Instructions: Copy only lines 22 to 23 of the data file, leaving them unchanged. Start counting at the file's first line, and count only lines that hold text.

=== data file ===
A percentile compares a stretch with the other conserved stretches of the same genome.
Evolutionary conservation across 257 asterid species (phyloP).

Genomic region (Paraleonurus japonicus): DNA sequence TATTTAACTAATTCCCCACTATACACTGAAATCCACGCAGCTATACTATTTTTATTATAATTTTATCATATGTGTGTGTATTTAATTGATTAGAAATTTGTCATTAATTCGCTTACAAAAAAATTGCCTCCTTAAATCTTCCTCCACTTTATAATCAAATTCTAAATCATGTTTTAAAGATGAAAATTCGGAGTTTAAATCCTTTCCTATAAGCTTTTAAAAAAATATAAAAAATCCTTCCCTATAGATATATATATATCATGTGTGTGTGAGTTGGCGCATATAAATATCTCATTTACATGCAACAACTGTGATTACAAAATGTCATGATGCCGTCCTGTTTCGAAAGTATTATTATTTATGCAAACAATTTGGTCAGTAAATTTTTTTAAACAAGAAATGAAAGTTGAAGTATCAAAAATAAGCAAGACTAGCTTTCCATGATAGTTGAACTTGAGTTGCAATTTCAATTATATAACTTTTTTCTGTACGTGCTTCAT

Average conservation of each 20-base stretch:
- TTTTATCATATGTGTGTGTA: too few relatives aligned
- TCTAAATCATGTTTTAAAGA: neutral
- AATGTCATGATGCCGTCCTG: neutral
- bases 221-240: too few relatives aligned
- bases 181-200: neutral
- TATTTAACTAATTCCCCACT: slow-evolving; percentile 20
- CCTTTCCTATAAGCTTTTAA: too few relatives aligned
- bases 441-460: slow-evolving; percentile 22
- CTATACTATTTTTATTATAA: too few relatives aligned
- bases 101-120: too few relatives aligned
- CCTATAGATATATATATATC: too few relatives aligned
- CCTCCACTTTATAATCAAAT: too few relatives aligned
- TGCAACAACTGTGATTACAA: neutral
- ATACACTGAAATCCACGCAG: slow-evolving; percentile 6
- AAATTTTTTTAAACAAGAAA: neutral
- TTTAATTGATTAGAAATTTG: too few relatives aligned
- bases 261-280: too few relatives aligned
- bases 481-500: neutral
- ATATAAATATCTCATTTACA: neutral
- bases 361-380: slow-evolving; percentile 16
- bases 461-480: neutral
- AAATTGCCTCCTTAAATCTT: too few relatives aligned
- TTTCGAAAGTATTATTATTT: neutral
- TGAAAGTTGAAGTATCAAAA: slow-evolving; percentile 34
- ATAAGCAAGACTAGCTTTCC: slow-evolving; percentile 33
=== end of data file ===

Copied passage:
- bases 481-500: neutral
- ATATAAATATCTCATTTACA: neutral